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A Generation Remembers Brown v. Board of Education
In February 1954, President Eisenhower invited Chief Justice Warren to dinner at the White House. Among the guests were well-known opponents of school desegregation. During that evening, Eisenhower commented to Warren that “law and force cannot change a man's heart.” Three months later, however, the Supreme Court handed down its unanimous decision in Brown, and the contributors to this book, like people across the country, were profoundly changed by it, even though many saw almost nothing change in their communities. What Brown did was to elevate race from the country's dirty secret to its most urgent topic of conversation. This book stands alone in presenting, in one source, stories of black and white Americans, men and women, from all parts of the nation, who were public school students during the years immediately after Brown. All shared an epiphany. Some became aware of race and the burden of racial separation. Others dared to hope that the yoke of racial oppression would at last be lifted. The editors surveyed 4750 law professors born between 1936 and 1954, received 1000 responses, and derived these forty essays from those willing to write personal accounts of their childhood experiences in the classroom and in their communities. Their moving stories of how Brown affected them say much about race relations then and now. They also provide a picture of how social change can shape the careers of an entire generation in one profession. Contributors provide accounts from across the nation. Represented are ο de jure states, those segregated by law at the time of Brown, including Alabama, Florida, Georgia, Louisiana, Maryland, Mississippi, North Carolina, South Carolina, Tennessee, Virginia, as well as the District of Columbia ο de facto states, those where segregation was illegal but a common practice, including California, Illinois, Kansas, Massachusetts, Missouri, New Jersey, New York, Ohio, Washington, and Wisconsin.
Teaching Writing in the Age of Wikipedia
Focusing largely on the controversial website Wikipedia, the author explores the challenges confronting teachers of college writing in the increasingly electronic and networked writing environments their students use every day. Rather than praising or condemning that site for its role as an encyclopedia, Cummings instead sees it as a site for online collaboration between writers and a way to garner audience for student writing. Applying an understanding of Commons-Based Peer Production theory, as developed by Yochai Benkler, this text is arranged around the following propositions: -- Commons-Based Peer Production is a novel economic phenomenon which informs our current teaching model and describes a method for making sense of future electronic developments. -- College writers are motivated to do their best work when they write for an authentic audience, external to the class. -- Writing for a networked knowledge community invites students to participate in making knowledge, rather than only consuming it. -- A plan for integrating networked writing for an external audience helps students understand the transition from high school to college writing. -- Allowing students to review and self-select points of entry into electronic discourse fosters "laziness," or a new work dynamic where writers seek to better understand their own creativity in terms of a project's demands. Lazy Virtues offers networked writing assignments to foster development of student writers by exposing them to the demands of professional audiences, asking them to identify and assess their own creative impulses in terms of a project's needs, and removing the writing teacher from the role of sole audience.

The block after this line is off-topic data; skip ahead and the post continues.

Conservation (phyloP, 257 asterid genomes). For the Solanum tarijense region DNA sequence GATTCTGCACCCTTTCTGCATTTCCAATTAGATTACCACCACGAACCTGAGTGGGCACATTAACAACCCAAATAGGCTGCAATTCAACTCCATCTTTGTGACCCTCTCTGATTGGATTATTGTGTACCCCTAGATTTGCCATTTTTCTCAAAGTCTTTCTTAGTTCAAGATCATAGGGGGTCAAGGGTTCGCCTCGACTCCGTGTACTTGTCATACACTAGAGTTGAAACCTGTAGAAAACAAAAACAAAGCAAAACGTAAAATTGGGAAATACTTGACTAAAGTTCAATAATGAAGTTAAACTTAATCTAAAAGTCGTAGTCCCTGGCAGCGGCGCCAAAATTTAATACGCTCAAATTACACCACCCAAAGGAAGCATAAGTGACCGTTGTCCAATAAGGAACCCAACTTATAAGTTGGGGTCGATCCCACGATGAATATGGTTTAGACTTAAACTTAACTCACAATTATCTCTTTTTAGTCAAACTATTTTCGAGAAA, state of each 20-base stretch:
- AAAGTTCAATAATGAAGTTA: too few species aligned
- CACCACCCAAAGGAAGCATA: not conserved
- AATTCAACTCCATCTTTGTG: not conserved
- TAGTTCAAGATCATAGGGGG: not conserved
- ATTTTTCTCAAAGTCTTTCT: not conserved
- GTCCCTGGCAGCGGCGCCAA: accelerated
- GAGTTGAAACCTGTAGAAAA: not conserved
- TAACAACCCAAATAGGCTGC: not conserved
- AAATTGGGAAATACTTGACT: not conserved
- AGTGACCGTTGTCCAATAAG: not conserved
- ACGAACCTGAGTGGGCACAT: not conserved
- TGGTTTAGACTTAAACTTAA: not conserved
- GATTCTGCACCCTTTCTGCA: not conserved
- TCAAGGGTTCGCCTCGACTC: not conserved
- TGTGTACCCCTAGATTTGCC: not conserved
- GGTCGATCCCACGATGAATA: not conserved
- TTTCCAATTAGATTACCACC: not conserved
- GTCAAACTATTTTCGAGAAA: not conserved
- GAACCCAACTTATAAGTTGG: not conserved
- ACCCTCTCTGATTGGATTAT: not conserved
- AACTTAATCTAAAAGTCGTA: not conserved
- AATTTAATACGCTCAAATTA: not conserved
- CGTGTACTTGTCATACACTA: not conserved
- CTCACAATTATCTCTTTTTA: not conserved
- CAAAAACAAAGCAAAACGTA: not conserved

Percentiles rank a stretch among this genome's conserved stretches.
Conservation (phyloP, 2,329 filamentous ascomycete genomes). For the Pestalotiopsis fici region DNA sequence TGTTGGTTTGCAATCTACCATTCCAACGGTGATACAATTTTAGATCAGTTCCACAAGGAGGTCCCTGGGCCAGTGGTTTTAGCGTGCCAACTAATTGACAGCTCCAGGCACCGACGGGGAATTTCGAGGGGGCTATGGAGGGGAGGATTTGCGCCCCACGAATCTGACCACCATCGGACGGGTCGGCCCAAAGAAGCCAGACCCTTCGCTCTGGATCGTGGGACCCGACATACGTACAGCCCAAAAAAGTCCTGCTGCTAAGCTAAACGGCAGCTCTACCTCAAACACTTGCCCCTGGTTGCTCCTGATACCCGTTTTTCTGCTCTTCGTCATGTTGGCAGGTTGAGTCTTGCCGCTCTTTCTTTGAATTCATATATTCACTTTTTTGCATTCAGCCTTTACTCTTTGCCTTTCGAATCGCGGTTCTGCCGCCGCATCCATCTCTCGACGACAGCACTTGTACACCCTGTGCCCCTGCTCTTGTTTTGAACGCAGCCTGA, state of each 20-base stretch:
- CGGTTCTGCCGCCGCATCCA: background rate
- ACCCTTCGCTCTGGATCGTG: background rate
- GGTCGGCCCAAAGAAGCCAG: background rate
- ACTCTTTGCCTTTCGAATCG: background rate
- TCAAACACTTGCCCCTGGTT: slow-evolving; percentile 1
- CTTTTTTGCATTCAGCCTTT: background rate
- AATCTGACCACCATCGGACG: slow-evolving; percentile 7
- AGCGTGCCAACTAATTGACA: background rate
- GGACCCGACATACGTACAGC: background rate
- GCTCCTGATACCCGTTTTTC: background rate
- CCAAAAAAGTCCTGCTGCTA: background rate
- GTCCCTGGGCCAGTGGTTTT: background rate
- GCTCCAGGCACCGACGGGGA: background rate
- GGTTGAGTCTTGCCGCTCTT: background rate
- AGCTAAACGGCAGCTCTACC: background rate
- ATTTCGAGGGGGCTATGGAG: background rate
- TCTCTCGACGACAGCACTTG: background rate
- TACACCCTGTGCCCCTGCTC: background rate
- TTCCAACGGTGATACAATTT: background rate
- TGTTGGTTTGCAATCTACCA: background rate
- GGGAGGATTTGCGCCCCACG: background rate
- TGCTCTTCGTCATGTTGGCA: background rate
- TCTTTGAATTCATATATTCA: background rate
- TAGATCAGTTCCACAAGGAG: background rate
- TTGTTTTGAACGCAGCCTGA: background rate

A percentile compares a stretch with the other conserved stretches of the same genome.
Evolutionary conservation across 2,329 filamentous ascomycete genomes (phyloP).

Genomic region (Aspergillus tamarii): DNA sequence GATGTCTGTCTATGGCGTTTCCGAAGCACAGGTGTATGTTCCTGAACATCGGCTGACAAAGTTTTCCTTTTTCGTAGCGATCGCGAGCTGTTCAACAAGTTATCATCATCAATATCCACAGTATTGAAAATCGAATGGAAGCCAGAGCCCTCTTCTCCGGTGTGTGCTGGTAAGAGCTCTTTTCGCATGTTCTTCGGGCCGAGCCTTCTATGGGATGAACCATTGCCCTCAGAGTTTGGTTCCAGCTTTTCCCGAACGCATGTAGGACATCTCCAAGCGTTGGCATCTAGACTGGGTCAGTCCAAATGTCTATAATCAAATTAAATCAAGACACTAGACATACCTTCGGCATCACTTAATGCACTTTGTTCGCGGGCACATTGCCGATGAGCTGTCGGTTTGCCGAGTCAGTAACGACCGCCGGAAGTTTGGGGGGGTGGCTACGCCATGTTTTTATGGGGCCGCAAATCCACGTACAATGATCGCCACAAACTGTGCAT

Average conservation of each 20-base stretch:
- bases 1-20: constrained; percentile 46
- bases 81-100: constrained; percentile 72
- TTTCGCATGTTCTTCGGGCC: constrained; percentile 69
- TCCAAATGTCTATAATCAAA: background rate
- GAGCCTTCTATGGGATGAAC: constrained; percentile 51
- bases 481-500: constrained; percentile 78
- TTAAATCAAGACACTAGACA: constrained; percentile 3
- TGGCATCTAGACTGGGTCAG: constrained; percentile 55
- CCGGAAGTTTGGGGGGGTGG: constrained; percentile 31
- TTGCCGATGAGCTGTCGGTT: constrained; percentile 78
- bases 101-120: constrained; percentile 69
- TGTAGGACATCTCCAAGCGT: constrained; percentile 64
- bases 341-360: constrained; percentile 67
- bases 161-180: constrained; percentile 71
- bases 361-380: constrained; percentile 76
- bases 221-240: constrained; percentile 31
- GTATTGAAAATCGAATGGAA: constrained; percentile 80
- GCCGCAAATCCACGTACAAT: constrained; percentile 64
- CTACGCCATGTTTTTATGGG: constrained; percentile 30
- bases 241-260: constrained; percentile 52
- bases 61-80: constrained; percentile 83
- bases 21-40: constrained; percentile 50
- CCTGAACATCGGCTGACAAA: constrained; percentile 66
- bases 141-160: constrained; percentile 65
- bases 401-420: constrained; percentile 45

New Nations and a Transatlantic Discourse of Empire
Why is the capital of the United States named in part after Christopher Columbus, a Genoese explorer commissioned by Spain who never set foot on what would become the nation's mainland? Why did Spanish American nationalists in 1819 name a new independent republic "Colombia," after Columbus, the first representative of empire from which they recently broke free? These are only two of the introductory questions explored in The Legacy of Christopher Columbus in the Americas, a fundamental recasting of Columbus as an eminently powerful tool in imperial constructs.
Bartosik-Velez seeks to explain the meaning of Christopher Columbus throughout the so-called New World, first in the British American colonies and the United States, as well as in Spanish America, during the eighteenth and nineteenth centuries. She argues that, during the pre- and post-revolutionary periods, New World societies commonly imagined themselves as legitimate and powerful independent political entities by comparing themselves to the classical empires of Greece and Rome. Columbus, who had been construed as a figure of empire for centuries, fit perfectly into that framework. By adopting him as a national symbol, New World nationalists appeal to Old World notions of empire.